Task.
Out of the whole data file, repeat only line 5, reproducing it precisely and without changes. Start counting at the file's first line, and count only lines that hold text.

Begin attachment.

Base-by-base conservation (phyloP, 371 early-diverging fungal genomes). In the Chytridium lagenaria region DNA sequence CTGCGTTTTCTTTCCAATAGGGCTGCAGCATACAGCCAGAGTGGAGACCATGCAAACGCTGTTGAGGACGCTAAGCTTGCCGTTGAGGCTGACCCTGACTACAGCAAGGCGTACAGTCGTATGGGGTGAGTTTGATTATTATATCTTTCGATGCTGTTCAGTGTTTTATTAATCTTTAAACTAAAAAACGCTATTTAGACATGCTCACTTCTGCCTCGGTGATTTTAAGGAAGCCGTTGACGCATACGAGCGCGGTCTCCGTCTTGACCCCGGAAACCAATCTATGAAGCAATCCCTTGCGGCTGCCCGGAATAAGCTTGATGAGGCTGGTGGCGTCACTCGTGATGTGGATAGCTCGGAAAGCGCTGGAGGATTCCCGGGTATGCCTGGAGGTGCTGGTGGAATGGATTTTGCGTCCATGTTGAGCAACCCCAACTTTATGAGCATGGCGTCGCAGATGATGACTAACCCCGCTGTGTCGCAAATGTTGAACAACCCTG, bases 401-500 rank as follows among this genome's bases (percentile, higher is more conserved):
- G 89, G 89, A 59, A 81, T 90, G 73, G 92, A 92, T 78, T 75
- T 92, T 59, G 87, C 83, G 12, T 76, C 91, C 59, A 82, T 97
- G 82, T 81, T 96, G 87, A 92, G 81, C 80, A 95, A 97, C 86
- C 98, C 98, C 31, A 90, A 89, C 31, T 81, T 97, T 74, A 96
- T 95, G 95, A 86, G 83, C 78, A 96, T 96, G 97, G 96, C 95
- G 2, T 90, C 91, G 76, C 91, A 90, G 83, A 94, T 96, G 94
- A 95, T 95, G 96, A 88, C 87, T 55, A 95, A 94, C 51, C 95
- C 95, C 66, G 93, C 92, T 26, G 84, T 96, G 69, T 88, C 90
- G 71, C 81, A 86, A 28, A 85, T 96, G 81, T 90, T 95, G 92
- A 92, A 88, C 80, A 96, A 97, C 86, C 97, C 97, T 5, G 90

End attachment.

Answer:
- C 98, C 98, C 31, A 90, A 89, C 31, T 81, T 97, T 74, A 96